I saw this question on another SE site, What is meant by "them hats" in this context? I hear the use of "them [word]" many times, does it mean like their or these? or what exactly?

  • It's non standard English for "these" or "those".
    – None
    Nov 19, 2013 at 21:59
  • 6
    It's a non-standard demonstrative determiner. It means "those". Here, it appears in the phrasal template "[So,] how about them X?", which some speakers will use even though they'd never otherwise use them as a determiner.
    – user230
    Nov 19, 2013 at 22:03
  • How do you like them apples?. Known to me as an excellent line in the excellent movie Good Will Hunting, but there's more detail in that old ELU question. Nov 20, 2013 at 3:51

1 Answer 1


In this context, it means those hats. The phrase "how about them [objects]" is deliberately wrong for humor value. The construction is used deliberately in the meta posts about hats because the mods on each site want everyone to know that the hats are supposed to be fun. Consider a correctly formed sentence:

Aren't those [objects] remarkable? Let's talk about them.

It's correct and clear, but it's not really humorous. The implication of such a sentence would be "I want to have a serious discussion about this." This would be an appropriate way of discussing the cherry blossoms or a military band.

How 'bout them [objects]?

The use of deliberately wrong syntax indicates that the speaker wants to have a "fun" conversation about the objects, or at least an informal one. One of the most common contexts for the phrase is:

How 'bout them Cowboys?*

Or, combined with another non-standard usage to convey the informality more fully (as noted by J.R.):

How 'bout 'dem Bears?*

In this context it means something like: "I saw [the named sports team] play last night and they were awesome! AGREE WITH ME!"

There's a related use of this phrasing in a sports context. When speaking to fans of one sports team or another, using the phrase in reference to another team can be considered an insult. (Mild or severe, depending on the relationship between the two people speaking.) In that context it's a statement like: "Hey, my team is better!"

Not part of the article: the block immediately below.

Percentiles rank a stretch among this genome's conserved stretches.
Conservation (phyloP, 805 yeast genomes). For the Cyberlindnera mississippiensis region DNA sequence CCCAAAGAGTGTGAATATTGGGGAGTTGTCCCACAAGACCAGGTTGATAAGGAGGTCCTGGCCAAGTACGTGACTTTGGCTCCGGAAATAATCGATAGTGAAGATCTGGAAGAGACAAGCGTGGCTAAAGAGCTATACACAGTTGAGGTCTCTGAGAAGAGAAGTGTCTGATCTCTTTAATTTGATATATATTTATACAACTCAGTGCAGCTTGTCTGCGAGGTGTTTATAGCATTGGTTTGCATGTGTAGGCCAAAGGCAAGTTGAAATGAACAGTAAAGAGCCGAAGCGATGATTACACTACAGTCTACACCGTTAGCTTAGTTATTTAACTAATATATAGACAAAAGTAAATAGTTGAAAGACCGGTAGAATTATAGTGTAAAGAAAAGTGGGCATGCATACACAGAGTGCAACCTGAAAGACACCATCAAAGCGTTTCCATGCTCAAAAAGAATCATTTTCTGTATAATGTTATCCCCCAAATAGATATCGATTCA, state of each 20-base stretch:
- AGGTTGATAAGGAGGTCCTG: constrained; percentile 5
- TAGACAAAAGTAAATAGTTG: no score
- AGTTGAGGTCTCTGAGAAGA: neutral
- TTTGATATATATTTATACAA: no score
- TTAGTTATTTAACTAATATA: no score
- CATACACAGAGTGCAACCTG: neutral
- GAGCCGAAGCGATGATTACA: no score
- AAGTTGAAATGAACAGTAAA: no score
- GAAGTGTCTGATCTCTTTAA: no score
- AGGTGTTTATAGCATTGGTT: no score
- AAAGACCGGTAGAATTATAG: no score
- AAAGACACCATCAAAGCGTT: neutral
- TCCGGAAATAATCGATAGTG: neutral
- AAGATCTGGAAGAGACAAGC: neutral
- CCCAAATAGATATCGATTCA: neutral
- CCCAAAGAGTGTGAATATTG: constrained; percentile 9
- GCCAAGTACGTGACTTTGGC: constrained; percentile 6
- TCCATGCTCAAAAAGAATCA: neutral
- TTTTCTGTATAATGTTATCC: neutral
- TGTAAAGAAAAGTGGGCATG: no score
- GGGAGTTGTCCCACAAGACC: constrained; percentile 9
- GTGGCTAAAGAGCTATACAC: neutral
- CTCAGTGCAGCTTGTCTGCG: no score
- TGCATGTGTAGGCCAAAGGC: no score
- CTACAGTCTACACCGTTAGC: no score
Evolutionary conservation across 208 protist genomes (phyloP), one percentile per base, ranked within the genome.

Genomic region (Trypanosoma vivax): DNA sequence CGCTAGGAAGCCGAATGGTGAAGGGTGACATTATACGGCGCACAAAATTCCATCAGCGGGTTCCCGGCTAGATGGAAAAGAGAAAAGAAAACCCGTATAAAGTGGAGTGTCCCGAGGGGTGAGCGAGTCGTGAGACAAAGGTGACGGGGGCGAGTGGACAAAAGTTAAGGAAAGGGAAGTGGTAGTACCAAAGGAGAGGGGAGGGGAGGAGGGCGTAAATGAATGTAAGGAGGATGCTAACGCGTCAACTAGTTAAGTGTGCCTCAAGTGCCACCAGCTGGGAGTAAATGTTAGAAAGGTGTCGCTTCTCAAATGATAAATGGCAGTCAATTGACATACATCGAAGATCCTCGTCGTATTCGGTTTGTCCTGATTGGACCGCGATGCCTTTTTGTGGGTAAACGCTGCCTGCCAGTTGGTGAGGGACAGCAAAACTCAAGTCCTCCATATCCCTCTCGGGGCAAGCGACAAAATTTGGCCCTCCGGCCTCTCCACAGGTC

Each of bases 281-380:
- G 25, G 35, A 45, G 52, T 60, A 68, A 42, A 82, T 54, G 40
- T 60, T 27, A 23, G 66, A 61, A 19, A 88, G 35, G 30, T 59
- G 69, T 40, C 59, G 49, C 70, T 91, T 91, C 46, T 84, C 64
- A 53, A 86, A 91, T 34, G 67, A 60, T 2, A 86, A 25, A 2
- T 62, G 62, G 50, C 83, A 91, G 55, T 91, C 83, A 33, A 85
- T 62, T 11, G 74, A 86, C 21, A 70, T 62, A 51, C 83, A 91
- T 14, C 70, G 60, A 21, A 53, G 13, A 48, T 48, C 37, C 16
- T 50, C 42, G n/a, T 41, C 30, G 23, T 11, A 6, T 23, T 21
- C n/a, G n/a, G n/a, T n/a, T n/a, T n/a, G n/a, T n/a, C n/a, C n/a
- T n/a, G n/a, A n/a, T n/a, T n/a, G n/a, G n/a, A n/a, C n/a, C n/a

*Disclaimer: I am agnostic toward American football. No endorsement of or insult to the Cowboys is implied. They were chosen because the sentence flows nicely around their name. The Bears, well, they're the Bears. I put them in only because J.R. used them for context.

  • 1
    An exemplary answer, despite the reference to the Cowboys. :) Nov 19, 2013 at 22:23
  • 1
    Sometimes, esp. in the context of sports, the "th" in "them" is pronounced as a "d", to make it sound even more informal: How 'bout dem Bears?
    – J.R.
    Nov 20, 2013 at 0:57
  • @StoneyB It's a good thing I'm not really a football fan, or my state of origin would cause me to take offense at those words ;) Great answer, Jonathan; +1!
    – WendiKidd
    Nov 20, 2013 at 1:54
  • @WendiKidd Well, if it makes you feel any better I'll cheerfully acknowledge that the only readable novels about football were based on the Cowboys Nov 20, 2013 at 2:47
  • +1. In addition to "how 'bout them [team name]", the other example that jumps to mind is "how 'bout them apples?" Also, it's probably better to say that determiner them is "dialectal" or "nonstandard" than that it's "wrong". (I don't think there would be any humor in something truly wrong, like "How concerning those hats?" or "About those hats, how?")
    – ruakh
    Nov 20, 2013 at 3:32

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